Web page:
If we’ve said it once on this site, we’ve said it a thousand times: The camera doesn’t make the project, it’s the person behind the camera. The story they’re trying to tell is what’s important.

One of the most recent (and big if true) examples of this dictum comes from the most influential filmmakers and cinematographers in the game. More reports are surfacing online that director Gareth Edwards and co-DPs Greig Fraser and Oren Soffer's latest project, the ambitious high-concept sci-fi action thriller The Creator, was shot on the Sony FX3—a highly affordable, yet surprisingly solid digital cinema camera which you can buy new, today for under $4,000.

Of course, there might be more to this story than this headline states, but the general principle is the same as always. If you can dream, and write it, then you can bring your project to life with the best camera available to you. Even if that camera costs $3,000 instead of $30,000 or more.

Let’s take a look at what we know about The Creator, the Sony FX3 behind it, and how Gareth Edwards, Greig Fraser, and co-DP Oren Soffer are perhaps the best examples of DIY-turned-blockbuster filmmakers who could teach us all a thing or two about storytelling in film and video.

Was The Creator Shot on the Sony FX3?

That’s the question at the heart of the video above by Scott Jeschke, a writer and director who has been following this story closely and has some interesting tidbits to share about the camera (or cameras) used by Edwards and Fraser on The Creator, and why they might have opted to use the Sony FX3 for such an ambitious production.

Based on a podcast Greig Fraser recorded about a year ago talking mostly about his work on Dune: Part One, Jeschke references a clip in which Fraser talks rather openly and adamantly about how much he likes the Sony FX3 and his explicit plans to “shoot this entire film on this camera.”

In particular, Fraser praises the Sony FX3 for its “ridiculously” small size and its high ISO capabilities, even going as far as to declare the FX3 as a camera that other companies should take note of and try to copy and match in terms of specs and useability. Although, as Jeschke points out in his video, in the past year—and even a bit before—there are indeed plenty of cameras from the likes of Canon, Panasonic, Blackmagic, and more that rival the FX3 in functionality and price at this point.

If you’d like to hear more about Greg Fraser’s creative process and camera preferences, and workflows, we also have a full podcast interview with both Fraser and editor Joe Walker which you can check out on the No Film School Podcast here.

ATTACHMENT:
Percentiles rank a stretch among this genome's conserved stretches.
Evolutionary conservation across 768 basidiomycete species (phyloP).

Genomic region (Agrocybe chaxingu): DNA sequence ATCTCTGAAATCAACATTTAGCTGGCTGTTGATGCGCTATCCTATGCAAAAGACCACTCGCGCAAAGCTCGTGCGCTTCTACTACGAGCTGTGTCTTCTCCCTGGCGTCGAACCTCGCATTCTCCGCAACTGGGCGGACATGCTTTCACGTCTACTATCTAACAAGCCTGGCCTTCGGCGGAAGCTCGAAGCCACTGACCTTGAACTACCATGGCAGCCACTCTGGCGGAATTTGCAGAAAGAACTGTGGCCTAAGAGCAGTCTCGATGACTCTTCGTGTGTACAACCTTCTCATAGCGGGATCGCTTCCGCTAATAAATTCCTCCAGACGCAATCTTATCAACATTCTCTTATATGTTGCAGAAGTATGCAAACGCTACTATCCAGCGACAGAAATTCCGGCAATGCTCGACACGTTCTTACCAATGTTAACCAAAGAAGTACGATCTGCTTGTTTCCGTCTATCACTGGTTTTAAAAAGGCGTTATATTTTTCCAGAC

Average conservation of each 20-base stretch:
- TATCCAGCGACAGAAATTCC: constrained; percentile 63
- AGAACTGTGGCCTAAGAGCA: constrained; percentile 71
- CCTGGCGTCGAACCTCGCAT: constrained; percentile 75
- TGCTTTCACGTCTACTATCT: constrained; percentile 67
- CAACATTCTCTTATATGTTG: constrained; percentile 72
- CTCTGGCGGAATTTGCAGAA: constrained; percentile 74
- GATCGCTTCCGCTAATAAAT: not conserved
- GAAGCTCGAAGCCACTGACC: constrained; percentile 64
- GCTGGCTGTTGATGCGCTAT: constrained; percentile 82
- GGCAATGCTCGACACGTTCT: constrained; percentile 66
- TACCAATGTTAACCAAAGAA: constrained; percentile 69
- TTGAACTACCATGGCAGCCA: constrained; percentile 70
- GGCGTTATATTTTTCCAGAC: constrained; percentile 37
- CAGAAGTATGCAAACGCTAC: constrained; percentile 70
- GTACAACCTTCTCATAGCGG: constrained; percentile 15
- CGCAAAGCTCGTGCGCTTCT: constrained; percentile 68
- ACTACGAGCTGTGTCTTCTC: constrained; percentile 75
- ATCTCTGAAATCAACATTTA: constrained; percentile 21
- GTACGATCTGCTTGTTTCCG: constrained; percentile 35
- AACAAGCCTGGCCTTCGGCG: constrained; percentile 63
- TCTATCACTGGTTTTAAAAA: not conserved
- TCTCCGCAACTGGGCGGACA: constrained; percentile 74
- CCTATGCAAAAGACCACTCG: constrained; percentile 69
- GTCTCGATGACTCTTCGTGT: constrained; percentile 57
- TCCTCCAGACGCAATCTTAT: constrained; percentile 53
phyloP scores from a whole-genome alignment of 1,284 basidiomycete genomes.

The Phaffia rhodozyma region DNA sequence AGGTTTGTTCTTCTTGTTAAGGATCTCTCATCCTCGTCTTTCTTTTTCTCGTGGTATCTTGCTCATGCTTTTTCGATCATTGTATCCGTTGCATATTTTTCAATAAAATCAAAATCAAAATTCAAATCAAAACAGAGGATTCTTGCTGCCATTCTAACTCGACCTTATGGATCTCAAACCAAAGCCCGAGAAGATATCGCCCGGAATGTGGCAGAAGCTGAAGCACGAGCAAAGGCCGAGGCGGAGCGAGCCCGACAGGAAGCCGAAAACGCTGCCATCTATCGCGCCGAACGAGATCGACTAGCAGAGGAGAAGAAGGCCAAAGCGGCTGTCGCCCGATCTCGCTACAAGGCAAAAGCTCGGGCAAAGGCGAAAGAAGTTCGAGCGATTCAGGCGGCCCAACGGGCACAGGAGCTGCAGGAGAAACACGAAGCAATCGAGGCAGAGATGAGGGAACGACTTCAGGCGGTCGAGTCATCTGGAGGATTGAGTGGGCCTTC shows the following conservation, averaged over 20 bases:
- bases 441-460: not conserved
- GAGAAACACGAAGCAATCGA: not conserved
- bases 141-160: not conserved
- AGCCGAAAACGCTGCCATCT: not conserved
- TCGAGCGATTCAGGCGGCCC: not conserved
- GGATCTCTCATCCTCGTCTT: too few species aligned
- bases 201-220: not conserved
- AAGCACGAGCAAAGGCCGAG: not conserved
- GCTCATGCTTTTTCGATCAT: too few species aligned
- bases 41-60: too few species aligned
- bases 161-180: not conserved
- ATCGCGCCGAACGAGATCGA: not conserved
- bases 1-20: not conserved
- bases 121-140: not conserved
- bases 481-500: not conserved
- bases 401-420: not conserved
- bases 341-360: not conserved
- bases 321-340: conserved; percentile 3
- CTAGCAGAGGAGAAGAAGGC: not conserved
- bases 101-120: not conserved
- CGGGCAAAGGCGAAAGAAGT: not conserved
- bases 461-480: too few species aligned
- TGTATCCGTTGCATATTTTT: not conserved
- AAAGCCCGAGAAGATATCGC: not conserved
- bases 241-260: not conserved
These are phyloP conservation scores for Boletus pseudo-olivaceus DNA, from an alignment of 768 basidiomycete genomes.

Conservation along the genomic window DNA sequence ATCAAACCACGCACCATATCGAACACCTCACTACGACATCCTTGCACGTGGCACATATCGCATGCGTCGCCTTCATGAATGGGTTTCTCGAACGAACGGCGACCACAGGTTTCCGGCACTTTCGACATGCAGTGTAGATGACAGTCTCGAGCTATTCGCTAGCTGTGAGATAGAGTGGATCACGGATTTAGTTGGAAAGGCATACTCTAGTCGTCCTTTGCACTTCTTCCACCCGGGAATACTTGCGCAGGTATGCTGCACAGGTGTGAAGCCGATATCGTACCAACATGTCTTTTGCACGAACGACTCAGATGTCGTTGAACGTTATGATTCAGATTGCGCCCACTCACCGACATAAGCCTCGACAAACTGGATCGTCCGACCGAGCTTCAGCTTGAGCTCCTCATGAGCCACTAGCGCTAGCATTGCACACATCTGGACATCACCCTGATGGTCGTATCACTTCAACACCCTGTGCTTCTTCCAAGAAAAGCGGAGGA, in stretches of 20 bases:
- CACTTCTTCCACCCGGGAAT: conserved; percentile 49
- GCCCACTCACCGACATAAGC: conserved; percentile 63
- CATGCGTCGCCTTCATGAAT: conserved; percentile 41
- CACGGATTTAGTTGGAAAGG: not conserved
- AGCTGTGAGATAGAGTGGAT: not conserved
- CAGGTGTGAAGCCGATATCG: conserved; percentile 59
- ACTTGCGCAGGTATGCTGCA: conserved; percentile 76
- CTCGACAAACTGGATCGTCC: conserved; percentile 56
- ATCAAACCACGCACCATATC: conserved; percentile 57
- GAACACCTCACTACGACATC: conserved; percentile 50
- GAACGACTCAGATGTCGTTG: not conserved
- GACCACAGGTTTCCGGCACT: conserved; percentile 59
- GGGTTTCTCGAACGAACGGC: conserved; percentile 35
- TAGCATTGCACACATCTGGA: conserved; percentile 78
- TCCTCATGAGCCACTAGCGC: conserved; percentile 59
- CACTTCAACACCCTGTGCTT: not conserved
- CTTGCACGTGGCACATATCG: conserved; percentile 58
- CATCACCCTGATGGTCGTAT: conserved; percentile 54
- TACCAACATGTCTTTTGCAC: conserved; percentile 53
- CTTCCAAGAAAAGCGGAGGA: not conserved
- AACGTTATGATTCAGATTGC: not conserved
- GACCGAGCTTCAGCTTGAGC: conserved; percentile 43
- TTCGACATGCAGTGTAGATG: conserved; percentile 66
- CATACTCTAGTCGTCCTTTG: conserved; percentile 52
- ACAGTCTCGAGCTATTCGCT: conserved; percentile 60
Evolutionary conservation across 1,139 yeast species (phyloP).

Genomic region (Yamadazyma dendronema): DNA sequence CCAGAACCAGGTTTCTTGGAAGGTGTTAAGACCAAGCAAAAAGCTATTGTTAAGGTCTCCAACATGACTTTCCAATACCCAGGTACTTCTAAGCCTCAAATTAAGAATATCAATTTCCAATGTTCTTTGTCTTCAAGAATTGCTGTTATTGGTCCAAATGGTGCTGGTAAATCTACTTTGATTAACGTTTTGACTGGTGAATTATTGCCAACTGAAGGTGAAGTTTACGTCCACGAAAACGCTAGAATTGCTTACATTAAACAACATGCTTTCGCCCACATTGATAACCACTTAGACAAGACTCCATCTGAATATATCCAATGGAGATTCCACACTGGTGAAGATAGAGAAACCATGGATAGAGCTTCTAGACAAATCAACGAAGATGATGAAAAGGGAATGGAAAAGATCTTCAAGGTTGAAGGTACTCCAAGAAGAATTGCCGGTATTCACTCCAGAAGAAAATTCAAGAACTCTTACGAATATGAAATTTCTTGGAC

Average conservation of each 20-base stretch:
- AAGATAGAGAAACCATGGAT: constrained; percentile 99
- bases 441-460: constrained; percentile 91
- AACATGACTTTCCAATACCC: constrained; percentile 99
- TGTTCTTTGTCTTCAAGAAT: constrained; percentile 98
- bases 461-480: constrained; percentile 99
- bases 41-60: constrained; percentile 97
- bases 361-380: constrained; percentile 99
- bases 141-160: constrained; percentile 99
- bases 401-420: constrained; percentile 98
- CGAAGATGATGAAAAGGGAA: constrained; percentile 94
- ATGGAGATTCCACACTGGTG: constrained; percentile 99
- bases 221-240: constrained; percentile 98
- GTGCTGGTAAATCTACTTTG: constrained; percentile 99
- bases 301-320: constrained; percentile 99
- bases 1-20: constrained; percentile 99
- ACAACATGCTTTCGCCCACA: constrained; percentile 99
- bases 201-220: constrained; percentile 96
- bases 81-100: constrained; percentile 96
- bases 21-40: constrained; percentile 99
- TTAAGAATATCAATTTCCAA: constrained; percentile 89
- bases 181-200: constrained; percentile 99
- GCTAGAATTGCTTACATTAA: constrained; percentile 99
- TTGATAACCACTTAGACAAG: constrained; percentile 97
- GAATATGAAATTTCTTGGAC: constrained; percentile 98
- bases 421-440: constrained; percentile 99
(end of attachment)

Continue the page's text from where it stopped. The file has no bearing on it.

Dune Digital Film Process'Dune: Part One'Credit: Warner Bros. Pictures

The Cameras Behind The Creator

It’s interesting to see that the FX3 has been used as such a major part of the production for The Creator, an ambitious high-concept sci-fi feature film that should see both Edwards and Fraser operating at the tops of their games. Judging from Fraser’s admiration for the FX3, it is indeed very likely that the majority of the film was shot on the FX3, and only a few of the bigger VFX shots were done with the ARRI Alexa 35—perhaps simply at the behest of the team or company handling the visual effects.

We're also able to report that DP Oren Soffer has reached out to confirm that The Creator was indeed 100% shot on the Sony FX3 and that the team shot on Kowa Cine Prominar and Atlas Mercury lenses to help bring out its beautiful, big budget feature look, with its more indie-minded budget.

Is the Sony FX3 Right for Your Feature or Project?

With the Sony FX3 in particular, it is 100 percent a fantastic camera that would do great on the highest-end projects like The Creator, or your indie short film, commercial project, or experimental music video. If you are curious about checking out the Sony FX3, we’ve written about it several times in the past and have considered it a great cinema camera option.

If you’re interested in learning more about the Sony FX3 and how it might be right for your productions, you can check out the full specs and features below:

  • 12.1MP Full-Frame CMOS Exmor R Sensor
  • UHD 4K up to 120 | 1080p up to 240
  • Compact Form for Cage-Free Operation
  • 10-Bit 4:2:2 XAVC S-I,16-Bit Raw Output
  • S-Cinetone/S-Log3/HLG, 15+ Stops DR
  • Detachable 2 x XLR/TRS Adapter Handle
  • Phase Detection AF/Face Tracking/Eye AF
  • 80 to 409,600 Expanded ISO Range
  • Dual CFexpress Type A/SDXC Card Slots

However, at the end of the day, the lesson to be learned from the news about the Sony FX3’s reported use on a big-budget sci-fi thriller by Gareth Edwards and Greig Fraser is simply one of inspiration and resilience. It’s insane to me that you still hear filmmakers complain about not being able to make a film or project simply because they don’t have access to or budget for the right camera.

Sony FX3 Cinema Camera

  • 12.1MP Full-Frame CMOS Sensor
  • UHD 4K up to 120 | 1080p up to 240
  • Cage-Free Design
  • 10-Bit 4:2:2 XAVC S-I,16-Bit RAW
  • S-Cinetone/S-Log3/HLG, 15+ Stops DR
  • Detachable XLR/TRS Adapter Handle
  • Phase Detection AF/Face Tracking/Eye AF
  • 80 to 409,600 Expanded ISO Range
  • Dual CFexpress Type A/SDXC Card Slots
Body Only